Content

  1. Introduction
  2. Preparations
  3. About Potentiometer
  4. Connection
  5. Upload Sketch
  6. Program Running Result
  7. The Expansion Example

Introduction

In this lesson, we will use a potentiometer attached to analog pin A0 and an LED attached to digital pin 9. We use the input from the analog pin to adjust the timing delay of a blinking LED.

Preparations

Hardware

  • Osoyoo UNO Board (Fully compatible with Arduino UNO rev.3) x 1
  • Breadboard x 1
  • Potentiometer(10k) x 1
  • 200 ohm resistor x 1
  • LED x 1
  • M/M jumpers
  • USB Cable x 1
  • PC x 1

Software

Arduino IDE (version 1.6.4+)

About Potentiometer

A potentiometer is a simple knob that provides a variable resistance, which we can read into the Arduino board as an analog value.In this example, that value controls the rate at which an LED blinks.

So what’s the difference between an analog value and a digital one? Simply put, digital means on/off, high/low level with just two states, i.e. either 0 or 1. But the data state of analog signals is linear, for example, from 1 to 1000; the signal value changes over time instead of indicating an exact number. Analog signals include those of light intensity, humidity, temperature, and so on.

In this lesson, a potentiometer, or pot, is used to change the current in the circuit so the blink rate of the LED will change accordingly. And since the pot is an analog device, the current change is smooth, thus the blink rate will gradually get faster or slower instead of going through an obvious stepwise process.

What we mean by PWM here is the digitalization of analog signals, which is a process of approaching analog signals. Since the potentiometer inputs analog signals, it should be connected to analog ports, i.e. A0-A5, instead of digital ports.

Electronic symbol
Potentiometer symbol Europe.svg (International)
Potentiometer symbol.svg (US/Canada)

Connection

Build the circuit as below:

We connect three wires to the Arduino board. The first goes to ground from one of the outer pins of the potentiometer. The second goes from 5 volts to the other outer pin of the potentiometer. The third goes from analog input 0 to the middle pin of the potentiometer.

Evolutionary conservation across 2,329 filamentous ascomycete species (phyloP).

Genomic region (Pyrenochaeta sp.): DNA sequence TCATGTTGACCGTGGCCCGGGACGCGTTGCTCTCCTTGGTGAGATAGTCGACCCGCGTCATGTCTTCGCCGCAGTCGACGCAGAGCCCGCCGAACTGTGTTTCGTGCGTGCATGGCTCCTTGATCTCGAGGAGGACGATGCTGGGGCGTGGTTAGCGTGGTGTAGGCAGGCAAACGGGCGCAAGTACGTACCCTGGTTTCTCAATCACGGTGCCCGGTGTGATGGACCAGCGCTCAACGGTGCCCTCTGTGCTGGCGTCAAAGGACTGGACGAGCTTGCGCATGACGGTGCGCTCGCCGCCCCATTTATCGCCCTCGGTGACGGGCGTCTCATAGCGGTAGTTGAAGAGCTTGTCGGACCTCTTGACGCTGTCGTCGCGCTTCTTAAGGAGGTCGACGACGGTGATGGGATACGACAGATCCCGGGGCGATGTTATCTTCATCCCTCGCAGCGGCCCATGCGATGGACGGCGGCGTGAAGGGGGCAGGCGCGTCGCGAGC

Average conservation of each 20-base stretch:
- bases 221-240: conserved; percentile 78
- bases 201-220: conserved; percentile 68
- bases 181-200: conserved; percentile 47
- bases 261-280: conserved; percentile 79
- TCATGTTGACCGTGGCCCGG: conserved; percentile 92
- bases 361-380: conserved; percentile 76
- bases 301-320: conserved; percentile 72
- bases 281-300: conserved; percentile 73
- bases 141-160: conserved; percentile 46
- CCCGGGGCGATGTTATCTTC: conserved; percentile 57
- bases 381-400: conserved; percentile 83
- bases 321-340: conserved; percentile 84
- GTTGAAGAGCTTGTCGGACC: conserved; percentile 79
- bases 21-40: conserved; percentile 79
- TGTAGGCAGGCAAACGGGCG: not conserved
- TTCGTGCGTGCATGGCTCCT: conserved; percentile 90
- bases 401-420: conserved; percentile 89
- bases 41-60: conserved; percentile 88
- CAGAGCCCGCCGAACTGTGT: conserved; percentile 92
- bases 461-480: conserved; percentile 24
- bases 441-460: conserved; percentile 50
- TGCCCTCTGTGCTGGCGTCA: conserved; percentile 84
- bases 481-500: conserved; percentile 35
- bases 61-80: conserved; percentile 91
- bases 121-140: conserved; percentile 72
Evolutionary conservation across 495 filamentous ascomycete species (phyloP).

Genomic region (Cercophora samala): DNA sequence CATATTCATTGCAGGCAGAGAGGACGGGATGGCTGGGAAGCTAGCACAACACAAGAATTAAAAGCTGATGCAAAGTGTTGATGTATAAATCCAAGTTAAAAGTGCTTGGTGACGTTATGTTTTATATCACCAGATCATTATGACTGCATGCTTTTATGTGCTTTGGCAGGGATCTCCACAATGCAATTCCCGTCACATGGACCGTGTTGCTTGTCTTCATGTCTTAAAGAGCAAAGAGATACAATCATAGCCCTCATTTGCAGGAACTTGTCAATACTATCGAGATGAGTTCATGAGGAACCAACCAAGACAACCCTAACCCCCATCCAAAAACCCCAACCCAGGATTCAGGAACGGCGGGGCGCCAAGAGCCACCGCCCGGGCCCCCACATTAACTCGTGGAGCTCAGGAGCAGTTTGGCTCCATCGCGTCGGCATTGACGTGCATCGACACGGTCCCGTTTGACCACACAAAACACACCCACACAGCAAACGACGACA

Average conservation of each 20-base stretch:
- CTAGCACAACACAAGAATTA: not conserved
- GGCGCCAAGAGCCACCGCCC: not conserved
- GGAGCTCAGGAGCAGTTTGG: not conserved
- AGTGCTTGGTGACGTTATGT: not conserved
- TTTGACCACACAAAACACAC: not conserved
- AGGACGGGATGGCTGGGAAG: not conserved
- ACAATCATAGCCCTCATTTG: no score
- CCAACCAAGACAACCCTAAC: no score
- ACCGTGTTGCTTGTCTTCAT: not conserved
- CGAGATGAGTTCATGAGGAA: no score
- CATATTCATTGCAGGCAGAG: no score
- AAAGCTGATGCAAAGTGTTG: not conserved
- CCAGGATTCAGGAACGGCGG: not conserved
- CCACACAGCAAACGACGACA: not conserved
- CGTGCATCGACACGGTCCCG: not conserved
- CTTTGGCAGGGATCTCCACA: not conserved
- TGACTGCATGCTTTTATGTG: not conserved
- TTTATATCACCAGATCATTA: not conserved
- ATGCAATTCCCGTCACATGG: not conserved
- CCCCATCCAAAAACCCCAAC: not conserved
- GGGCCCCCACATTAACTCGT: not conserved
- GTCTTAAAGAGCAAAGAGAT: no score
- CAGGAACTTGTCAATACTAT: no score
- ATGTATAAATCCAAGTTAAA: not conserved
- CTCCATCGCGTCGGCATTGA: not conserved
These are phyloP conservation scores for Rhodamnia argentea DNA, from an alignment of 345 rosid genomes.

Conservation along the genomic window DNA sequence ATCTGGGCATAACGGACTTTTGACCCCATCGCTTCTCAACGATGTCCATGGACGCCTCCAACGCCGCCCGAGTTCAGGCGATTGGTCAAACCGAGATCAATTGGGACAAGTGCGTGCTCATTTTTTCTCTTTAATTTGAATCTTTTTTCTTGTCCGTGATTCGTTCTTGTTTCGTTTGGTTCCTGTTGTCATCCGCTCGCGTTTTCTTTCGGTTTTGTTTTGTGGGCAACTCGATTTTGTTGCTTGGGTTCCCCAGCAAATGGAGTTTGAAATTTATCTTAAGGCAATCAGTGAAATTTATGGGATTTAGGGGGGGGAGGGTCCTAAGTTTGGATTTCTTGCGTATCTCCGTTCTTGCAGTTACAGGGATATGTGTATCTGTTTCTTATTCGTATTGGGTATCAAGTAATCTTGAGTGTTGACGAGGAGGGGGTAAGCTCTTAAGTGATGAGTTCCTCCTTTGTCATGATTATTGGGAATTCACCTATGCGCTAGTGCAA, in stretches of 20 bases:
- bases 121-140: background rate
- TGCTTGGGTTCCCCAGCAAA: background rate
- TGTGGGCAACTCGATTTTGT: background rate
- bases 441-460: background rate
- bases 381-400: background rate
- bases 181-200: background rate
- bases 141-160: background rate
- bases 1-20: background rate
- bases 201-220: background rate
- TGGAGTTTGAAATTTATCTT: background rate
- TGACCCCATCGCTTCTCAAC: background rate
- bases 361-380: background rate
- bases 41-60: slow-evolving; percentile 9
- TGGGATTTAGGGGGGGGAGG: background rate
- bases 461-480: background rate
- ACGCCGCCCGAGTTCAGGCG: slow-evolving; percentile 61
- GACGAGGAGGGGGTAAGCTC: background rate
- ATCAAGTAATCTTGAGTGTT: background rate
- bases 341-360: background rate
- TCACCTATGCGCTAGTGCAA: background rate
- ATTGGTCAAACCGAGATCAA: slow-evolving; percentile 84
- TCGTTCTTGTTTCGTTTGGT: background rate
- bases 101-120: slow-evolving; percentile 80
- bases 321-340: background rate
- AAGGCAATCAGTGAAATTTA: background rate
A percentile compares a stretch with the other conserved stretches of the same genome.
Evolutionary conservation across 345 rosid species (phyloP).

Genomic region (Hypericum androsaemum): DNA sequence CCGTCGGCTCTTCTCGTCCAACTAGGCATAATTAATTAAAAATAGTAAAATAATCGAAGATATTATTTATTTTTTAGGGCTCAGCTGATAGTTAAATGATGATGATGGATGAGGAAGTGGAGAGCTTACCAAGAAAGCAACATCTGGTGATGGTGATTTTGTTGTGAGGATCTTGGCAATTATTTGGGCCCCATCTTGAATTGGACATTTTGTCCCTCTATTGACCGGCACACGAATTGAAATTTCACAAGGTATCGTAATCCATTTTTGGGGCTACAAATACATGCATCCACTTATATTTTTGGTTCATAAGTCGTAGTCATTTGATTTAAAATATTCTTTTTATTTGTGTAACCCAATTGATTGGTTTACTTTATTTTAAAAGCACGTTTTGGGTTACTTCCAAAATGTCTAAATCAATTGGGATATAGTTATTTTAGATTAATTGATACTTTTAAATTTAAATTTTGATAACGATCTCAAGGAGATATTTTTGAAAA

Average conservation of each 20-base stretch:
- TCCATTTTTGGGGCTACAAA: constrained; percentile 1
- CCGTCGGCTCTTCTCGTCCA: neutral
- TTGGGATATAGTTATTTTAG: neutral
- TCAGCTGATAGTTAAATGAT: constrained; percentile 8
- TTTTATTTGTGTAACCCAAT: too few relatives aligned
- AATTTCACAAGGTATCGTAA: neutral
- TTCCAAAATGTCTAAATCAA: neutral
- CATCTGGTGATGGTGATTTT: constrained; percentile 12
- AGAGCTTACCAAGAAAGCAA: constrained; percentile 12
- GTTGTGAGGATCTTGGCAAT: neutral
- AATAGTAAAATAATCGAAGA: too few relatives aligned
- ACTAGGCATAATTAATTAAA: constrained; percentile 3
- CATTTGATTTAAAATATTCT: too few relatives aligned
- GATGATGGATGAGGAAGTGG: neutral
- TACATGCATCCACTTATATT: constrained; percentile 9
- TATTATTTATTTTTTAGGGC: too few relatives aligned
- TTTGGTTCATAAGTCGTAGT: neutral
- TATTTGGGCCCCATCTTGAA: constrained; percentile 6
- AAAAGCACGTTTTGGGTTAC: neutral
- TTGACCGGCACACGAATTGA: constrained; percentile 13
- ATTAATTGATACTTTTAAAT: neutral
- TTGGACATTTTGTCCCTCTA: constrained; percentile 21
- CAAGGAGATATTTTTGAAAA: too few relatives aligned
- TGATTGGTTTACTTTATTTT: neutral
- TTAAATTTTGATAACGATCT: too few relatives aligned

Upload Sketch

After above operations are completed, connect the Arduino board to your computer using the USB cable. The green power LED (labelled PWR) should go on.

Code Program

You can download the sketch from this link or copy below code to your Arduino IDE window:

int potPin = A0;    // select the input pin for the potentiometer
int ledPin = 9;   // select the pin for the LED
int val = 0;       // variable to store the value coming from the sensor

void setup() {
  pinMode(ledPin, OUTPUT);  // declare the ledPin as an OUTPUT
}

void loop() {
  val = analogRead(potPin);    // read the value from the sensor
  digitalWrite(ledPin, HIGH);  // turn the ledPin on
  delay(val);                  // stop the program for some time
  digitalWrite(ledPin, LOW);   // turn the ledPin off
  delay(val);                  // stop the program for some time
}

By turning the shaft of the potentiometer, we change the amount of resistence on either side of the wiper which is connected to the center pin of the potentiometer. This changes the relative “closeness” of that pin to 5 volts and ground, giving us a different analog input. When the shaft is turned all the way in one direction, there are 0 volts going to the pin, and we read 0. When the shaft is turned all the way in the other direction, there are 5 volts going to the pin and we read 1023. In between, analogRead() returns a number between 0 and 1023 that is proportional to the amount of voltage being applied to the pin.

Compile and upload

Open the Arduino IDE and select corresponding board type and port type for your Arduino board.

After compile this sketch, simply click the “Upload” button in the environment. Wait a few seconds – you should see the RX and TX leds on the board flashing. If the upload is successful, the message “Done uploading.” will appear in the status bar.

Running Result

A few seconds after the upload finishes, adjust the knob of the potentiometer to adjust the timing delay of a blinking LED:

Extended experiment

In the previous course, you have learned how to control an LED by PWM programming, which is interesting though sounds slightly abstract. In this part, you will learn how to change the luminance of an LED by potentiometer.

The circuit of this part is same as above.You can get the sketch from this link or copy below code to your new Arduino IDE window and upload it to your arduino board. Don’t forget to choose the corresponding board and port for you project!

const int analogPin = A0;//the analog input pin attach to
const int ledPin = 9;//the led attach to
int inputValue = 0;//variable to store the value coming from sensor
int outputValue = 0;//variable to store the output value

void setup()
{
}

void loop()
{
inputValue = analogRead(analogPin);//read the value from the sensor
outputValue = map(inputValue,0,1023,0,255);//Convert from 0-1023 proportional to the number of a number of from 0 to 255
analogWrite(ledPin,outputValue);//turn the led on depend on the output value
}

As you see, the potentiometer is connected to pin A0 of the Osoyoo Uno board, which can measure voltages from 0V to 5V. The corresponding returned value is from 0 to 1024. The measurement accuracy for voltage change is relatively high.

A few seconds after the upload finishes,rotate the shaft of the potentiometer and you should see the luminance of the LED change.:

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